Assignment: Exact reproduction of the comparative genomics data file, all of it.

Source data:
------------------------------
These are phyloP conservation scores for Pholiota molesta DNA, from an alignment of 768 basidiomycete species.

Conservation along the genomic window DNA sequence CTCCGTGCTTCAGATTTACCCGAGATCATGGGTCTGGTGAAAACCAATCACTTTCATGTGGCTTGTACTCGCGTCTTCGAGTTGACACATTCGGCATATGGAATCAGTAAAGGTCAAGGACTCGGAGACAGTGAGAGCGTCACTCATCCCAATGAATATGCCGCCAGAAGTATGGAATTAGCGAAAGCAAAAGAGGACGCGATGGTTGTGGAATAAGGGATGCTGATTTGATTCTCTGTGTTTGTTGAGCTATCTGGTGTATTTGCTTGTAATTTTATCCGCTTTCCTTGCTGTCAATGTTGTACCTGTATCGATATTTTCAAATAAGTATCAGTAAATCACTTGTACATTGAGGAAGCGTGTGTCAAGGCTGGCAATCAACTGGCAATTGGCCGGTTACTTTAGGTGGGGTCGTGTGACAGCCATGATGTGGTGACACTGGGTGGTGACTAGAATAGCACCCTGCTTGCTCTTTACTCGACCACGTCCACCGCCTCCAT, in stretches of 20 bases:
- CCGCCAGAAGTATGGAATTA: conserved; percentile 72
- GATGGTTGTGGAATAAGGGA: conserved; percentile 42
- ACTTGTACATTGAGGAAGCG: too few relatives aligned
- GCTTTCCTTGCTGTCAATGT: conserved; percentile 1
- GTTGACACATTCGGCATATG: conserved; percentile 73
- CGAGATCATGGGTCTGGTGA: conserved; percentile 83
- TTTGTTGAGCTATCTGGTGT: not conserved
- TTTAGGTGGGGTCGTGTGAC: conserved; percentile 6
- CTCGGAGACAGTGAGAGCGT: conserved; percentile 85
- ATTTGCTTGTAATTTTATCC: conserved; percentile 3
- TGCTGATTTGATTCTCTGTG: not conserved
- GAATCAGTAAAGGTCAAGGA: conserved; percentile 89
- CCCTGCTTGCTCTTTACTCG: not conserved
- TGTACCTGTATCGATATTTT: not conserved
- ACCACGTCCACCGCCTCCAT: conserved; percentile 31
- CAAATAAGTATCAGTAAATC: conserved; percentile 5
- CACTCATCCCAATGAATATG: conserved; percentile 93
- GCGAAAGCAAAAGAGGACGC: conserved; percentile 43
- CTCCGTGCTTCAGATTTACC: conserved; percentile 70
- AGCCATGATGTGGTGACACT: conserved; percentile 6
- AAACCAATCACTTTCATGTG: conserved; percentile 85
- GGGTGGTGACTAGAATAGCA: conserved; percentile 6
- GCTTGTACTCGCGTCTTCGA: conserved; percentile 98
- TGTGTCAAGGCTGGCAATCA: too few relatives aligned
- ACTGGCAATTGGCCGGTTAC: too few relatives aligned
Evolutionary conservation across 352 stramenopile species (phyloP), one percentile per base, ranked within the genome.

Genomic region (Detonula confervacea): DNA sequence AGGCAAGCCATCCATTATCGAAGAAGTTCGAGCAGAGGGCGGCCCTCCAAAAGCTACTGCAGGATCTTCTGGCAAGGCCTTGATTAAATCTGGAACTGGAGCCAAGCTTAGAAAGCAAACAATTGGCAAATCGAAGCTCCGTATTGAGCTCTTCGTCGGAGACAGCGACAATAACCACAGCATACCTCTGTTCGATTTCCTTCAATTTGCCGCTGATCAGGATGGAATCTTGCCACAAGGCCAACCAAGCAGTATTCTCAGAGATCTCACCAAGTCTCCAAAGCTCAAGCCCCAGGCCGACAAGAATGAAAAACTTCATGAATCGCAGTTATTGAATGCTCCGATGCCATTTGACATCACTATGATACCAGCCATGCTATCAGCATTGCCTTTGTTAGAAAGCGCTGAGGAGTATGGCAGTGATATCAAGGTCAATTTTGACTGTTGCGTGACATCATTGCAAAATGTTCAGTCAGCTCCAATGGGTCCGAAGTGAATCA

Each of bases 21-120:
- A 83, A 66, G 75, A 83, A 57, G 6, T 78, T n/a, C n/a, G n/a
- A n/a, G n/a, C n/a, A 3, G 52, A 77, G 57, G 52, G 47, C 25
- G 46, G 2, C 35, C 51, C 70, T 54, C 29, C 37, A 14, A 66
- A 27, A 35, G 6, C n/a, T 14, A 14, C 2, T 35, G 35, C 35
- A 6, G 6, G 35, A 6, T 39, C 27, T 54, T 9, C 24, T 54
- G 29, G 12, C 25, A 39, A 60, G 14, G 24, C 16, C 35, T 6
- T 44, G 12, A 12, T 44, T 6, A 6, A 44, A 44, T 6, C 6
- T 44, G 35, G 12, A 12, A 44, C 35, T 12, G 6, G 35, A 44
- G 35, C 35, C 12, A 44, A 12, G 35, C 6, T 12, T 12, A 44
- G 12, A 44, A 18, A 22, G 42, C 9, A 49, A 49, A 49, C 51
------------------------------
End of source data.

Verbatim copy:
These are phyloP conservation scores for Pholiota molesta DNA, from an alignment of 768 basidiomycete species.

Conservation along the genomic window DNA sequence CTCCGTGCTTCAGATTTACCCGAGATCATGGGTCTGGTGAAAACCAATCACTTTCATGTGGCTTGTACTCGCGTCTTCGAGTTGACACATTCGGCATATGGAATCAGTAAAGGTCAAGGACTCGGAGACAGTGAGAGCGTCACTCATCCCAATGAATATGCCGCCAGAAGTATGGAATTAGCGAAAGCAAAAGAGGACGCGATGGTTGTGGAATAAGGGATGCTGATTTGATTCTCTGTGTTTGTTGAGCTATCTGGTGTATTTGCTTGTAATTTTATCCGCTTTCCTTGCTGTCAATGTTGTACCTGTATCGATATTTTCAAATAAGTATCAGTAAATCACTTGTACATTGAGGAAGCGTGTGTCAAGGCTGGCAATCAACTGGCAATTGGCCGGTTACTTTAGGTGGGGTCGTGTGACAGCCATGATGTGGTGACACTGGGTGGTGACTAGAATAGCACCCTGCTTGCTCTTTACTCGACCACGTCCACCGCCTCCAT, in stretches of 20 bases:
- CCGCCAGAAGTATGGAATTA: conserved; percentile 72
- GATGGTTGTGGAATAAGGGA: conserved; percentile 42
- ACTTGTACATTGAGGAAGCG: too few relatives aligned
- GCTTTCCTTGCTGTCAATGT: conserved; percentile 1
- GTTGACACATTCGGCATATG: conserved; percentile 73
- CGAGATCATGGGTCTGGTGA: conserved; percentile 83
- TTTGTTGAGCTATCTGGTGT: not conserved
- TTTAGGTGGGGTCGTGTGAC: conserved; percentile 6
- CTCGGAGACAGTGAGAGCGT: conserved; percentile 85
- ATTTGCTTGTAATTTTATCC: conserved; percentile 3
- TGCTGATTTGATTCTCTGTG: not conserved
- GAATCAGTAAAGGTCAAGGA: conserved; percentile 89
- CCCTGCTTGCTCTTTACTCG: not conserved
- TGTACCTGTATCGATATTTT: not conserved
- ACCACGTCCACCGCCTCCAT: conserved; percentile 31
- CAAATAAGTATCAGTAAATC: conserved; percentile 5
- CACTCATCCCAATGAATATG: conserved; percentile 93
- GCGAAAGCAAAAGAGGACGC: conserved; percentile 43
- CTCCGTGCTTCAGATTTACC: conserved; percentile 70
- AGCCATGATGTGGTGACACT: conserved; percentile 6
- AAACCAATCACTTTCATGTG: conserved; percentile 85
- GGGTGGTGACTAGAATAGCA: conserved; percentile 6
- GCTTGTACTCGCGTCTTCGA: conserved; percentile 98
- TGTGTCAAGGCTGGCAATCA: too few relatives aligned
- ACTGGCAATTGGCCGGTTAC: too few relatives aligned
Evolutionary conservation across 352 stramenopile species (phyloP), one percentile per base, ranked within the genome.

Genomic region (Detonula confervacea): DNA sequence AGGCAAGCCATCCATTATCGAAGAAGTTCGAGCAGAGGGCGGCCCTCCAAAAGCTACTGCAGGATCTTCTGGCAAGGCCTTGATTAAATCTGGAACTGGAGCCAAGCTTAGAAAGCAAACAATTGGCAAATCGAAGCTCCGTATTGAGCTCTTCGTCGGAGACAGCGACAATAACCACAGCATACCTCTGTTCGATTTCCTTCAATTTGCCGCTGATCAGGATGGAATCTTGCCACAAGGCCAACCAAGCAGTATTCTCAGAGATCTCACCAAGTCTCCAAAGCTCAAGCCCCAGGCCGACAAGAATGAAAAACTTCATGAATCGCAGTTATTGAATGCTCCGATGCCATTTGACATCACTATGATACCAGCCATGCTATCAGCATTGCCTTTGTTAGAAAGCGCTGAGGAGTATGGCAGTGATATCAAGGTCAATTTTGACTGTTGCGTGACATCATTGCAAAATGTTCAGTCAGCTCCAATGGGTCCGAAGTGAATCA

Each of bases 21-120:
- A 83, A 66, G 75, A 83, A 57, G 6, T 78, T n/a, C n/a, G n/a
- A n/a, G n/a, C n/a, A 3, G 52, A 77, G 57, G 52, G 47, C 25
- G 46, G 2, C 35, C 51, C 70, T 54, C 29, C 37, A 14, A 66
- A 27, A 35, G 6, C n/a, T 14, A 14, C 2, T 35, G 35, C 35
- A 6, G 6, G 35, A 6, T 39, C 27, T 54, T 9, C 24, T 54
- G 29, G 12, C 25, A 39, A 60, G 14, G 24, C 16, C 35, T 6
- T 44, G 12, A 12, T 44, T 6, A 6, A 44, A 44, T 6, C 6
- T 44, G 35, G 12, A 12, A 44, C 35, T 12, G 6, G 35, A 44
- G 35, C 35, C 12, A 44, A 12, G 35, C 6, T 12, T 12, A 44
- G 12, A 44, A 18, A 22, G 42, C 9, A 49, A 49, A 49, C 51